Discussion Group for April 10th-- The Lottery by Shirley Jackson

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GNTLGNT

The idiot is IN
Jun 15, 2007
84,816
337,643
57
Cambridge, Ohio
No it didn't come out of nowhere. You made your joke and that just showed how our thinking nowadays is. We joke. in general. Not everyone, but it's a more laid back and educated world out there today.

I think he was just saying that back in the day, that story horrified people. No one was making a joke about this story. Or looking for the joke. It was about 10 years after Orson Welles scared the holy hell out of a very naive society that aliens were landing in his War of the Worlds radio broadcast.
....you whippersnapper!....get off your own lawn!....
 

Wayoftheredpanda

Flaming Wonder Telepath
May 15, 2018
2,774
12,387
15
No it didn't come out of nowhere. You made your joke and that just showed how our thinking nowadays is. We joke. in general. Not everyone, but it's a more laid back and educated world out there today.

I think he was just saying that back in the day, that story horrified people. No one was making a joke about this story. Or looking for the joke. It was about 10 years after Orson Welles scared the holy hell out of a very naive society that aliens were landing in his War of the Worlds radio broadcast.
In my opinion, the information really wasn’t nessecary to be directed in respond to my joke, and would’ve done better without my post quoted. I’m not offended by it quoting my post, I just think it was weird to be fed a dialogue of information that had nothing to do with the post.
 

Wayoftheredpanda

Flaming Wonder Telepath
May 15, 2018
2,774
12,387
15
No it didn't come out of nowhere. You made your joke and that just showed how our thinking nowadays is. We joke. in general. Not everyone, but it's a more laid back and educated world out there today.

I think he was just saying that back in the day, that story horrified people. No one was making a joke about this story. Or looking for the joke. It was about 10 years after Orson Welles scared the holy hell out of a very naive society that aliens were landing in his War of the Worlds radio broadcast.
Also, side-note, from what I’ve heard the War of the World’s broadcast reactions are largely over-exaggerated and that most of that story is myth. I’m no expert on the topic, just that I’ve heard the mass hysteria was made up and that reactions to the broadcast were more of an isolated incident.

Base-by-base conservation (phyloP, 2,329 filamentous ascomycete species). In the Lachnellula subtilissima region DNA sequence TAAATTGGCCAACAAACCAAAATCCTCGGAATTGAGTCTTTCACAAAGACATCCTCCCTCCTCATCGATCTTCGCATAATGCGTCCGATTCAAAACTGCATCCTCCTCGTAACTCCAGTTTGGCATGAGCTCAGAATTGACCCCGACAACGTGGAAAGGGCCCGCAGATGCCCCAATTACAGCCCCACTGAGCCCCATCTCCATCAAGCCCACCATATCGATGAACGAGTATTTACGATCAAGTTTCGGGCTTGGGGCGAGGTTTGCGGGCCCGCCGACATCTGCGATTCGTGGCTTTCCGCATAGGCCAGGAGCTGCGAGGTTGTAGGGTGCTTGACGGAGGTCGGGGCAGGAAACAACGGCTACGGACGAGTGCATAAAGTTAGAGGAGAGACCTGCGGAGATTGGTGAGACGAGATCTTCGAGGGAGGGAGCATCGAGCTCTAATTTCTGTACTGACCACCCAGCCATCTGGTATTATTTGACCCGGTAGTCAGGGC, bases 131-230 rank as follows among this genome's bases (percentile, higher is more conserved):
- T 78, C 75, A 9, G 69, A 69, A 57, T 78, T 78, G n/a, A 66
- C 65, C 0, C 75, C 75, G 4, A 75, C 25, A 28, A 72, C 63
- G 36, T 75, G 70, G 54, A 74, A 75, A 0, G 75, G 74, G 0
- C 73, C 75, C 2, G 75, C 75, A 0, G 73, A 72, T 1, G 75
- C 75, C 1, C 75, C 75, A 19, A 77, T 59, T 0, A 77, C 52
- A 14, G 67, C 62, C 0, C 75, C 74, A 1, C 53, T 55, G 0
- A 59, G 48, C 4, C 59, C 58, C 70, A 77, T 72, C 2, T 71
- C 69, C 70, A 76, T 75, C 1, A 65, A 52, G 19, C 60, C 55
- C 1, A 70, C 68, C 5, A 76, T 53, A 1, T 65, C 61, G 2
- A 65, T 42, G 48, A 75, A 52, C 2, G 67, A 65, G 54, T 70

Dana Jean

Moderator
Moderator
Apr 11, 2006
48,767
208,305
Thornfield
In my opinion, the information really wasn’t nessecary to be directed in respond to my joke, and would’ve done better without my post quoted. I’m not offended by it quoting my post, I just think it was weird to be fed a dialogue of information that had nothing to do with the post.
I think my explanation is valid. kingricefan can speak for himself but it was a proper fit for me.

And that's interesting that the hysteria was made up, but then again, trying to get publicity is what the Hollywood machine does.
 

Wayoftheredpanda

Flaming Wonder Telepath
May 15, 2018
2,774
12,387
15
Also also, @kingricefan’s post is interesting nonetheless, this was in 1948, so it wasn’t long until the comics code came up in the 50’s and other forms of censorship. I relate it to the documentary clips of teen youth life in the ‘50’s I posted in #Random-Videos. American propaganda still exists but it was very prevalent in 50’s pop culture. I.e. the comics code in the mid-50’s had stuff like...

-Government must never be looked down upon
-The villain must never have morally justifieable motives
-No inspirations of rebellion

This is just paraphrased from memory but it gets the point down. My point is, stuff like this really was frightening and unexpected then, but more-or do authority figures who didn’t want it corrupting the minds of youth. This snowballed into the obsession with counter-culture the late ‘60’s youth had.
 

Wayoftheredpanda

Flaming Wonder Telepath
May 15, 2018
2,774
12,387
15
I think a better example of falling for a radio prank was some broadcast in the 50’s claiming pasta was grown on trees in Italy and statistics about how it grows and harvest seasons and how the infamous Pasta Wevil can ruin a good harvest. Something along those lines, here’s the wiki article

Spaghetti-tree hoax - Wikipedia
 

Tery

A homeward angel on the fly
Moderator
Apr 12, 2006
14,576
40,917
Bremerton, Washington, United States
So, I was a junior in High School when I first read this in script form. When my drama teacher suggested I play Tess he had a grin on his face that I didn't like at all. From the start I felt as though I was being treated as a bit of a pariah. Now that I look back, I can see that this helped me play the role. But it was no fun at the time.

The story reminds me of a purported ancient practice of the Celts. Once the crops were growing well, the village would find a man -- usually a wanderer of some sort -- and deem him the Harvest King. They would then take him out to the fields and slit his throat. His blood would fertilize the earth, ensuring a good harvest. It may not be true but it still reminded me of The Lottery when I read about it in West Country Wicca. The idea that a human life was an appropriate exchange for crops, the hunt, etc. crosses cultures and eras. In The Lottery, Jackson modernizes this practice. Her view of slavish devotion to tradition/religion was quite forward-thinking for the time.